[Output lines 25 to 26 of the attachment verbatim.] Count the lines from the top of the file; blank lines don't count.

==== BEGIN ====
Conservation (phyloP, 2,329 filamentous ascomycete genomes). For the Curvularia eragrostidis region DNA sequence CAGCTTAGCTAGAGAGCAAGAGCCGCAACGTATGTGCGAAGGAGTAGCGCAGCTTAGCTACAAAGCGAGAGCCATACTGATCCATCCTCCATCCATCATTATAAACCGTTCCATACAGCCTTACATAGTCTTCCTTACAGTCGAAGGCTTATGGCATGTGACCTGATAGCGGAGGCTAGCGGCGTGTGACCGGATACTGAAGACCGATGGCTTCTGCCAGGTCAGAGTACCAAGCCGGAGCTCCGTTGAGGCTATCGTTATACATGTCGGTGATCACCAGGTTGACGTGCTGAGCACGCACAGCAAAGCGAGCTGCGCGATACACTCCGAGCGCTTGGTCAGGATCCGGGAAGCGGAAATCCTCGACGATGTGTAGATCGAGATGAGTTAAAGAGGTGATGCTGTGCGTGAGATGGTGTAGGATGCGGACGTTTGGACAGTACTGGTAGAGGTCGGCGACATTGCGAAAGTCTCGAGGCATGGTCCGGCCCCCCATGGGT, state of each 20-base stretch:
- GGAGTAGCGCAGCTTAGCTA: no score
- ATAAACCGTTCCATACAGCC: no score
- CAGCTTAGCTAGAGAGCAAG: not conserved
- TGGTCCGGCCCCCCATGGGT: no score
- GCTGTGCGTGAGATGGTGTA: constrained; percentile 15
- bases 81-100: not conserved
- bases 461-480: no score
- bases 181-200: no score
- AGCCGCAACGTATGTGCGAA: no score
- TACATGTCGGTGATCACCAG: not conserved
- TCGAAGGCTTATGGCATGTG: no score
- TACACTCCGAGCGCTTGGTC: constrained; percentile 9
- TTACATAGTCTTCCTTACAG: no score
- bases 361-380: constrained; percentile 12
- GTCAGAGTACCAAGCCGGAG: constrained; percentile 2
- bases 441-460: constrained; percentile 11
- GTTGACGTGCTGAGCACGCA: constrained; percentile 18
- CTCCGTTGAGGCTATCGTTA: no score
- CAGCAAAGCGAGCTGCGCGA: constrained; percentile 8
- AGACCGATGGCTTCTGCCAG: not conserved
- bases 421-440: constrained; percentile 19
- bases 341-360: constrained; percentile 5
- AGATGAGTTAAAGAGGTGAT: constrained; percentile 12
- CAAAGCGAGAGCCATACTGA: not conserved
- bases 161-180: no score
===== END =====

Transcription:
- CAAAGCGAGAGCCATACTGA: not conserved
- bases 161-180: no score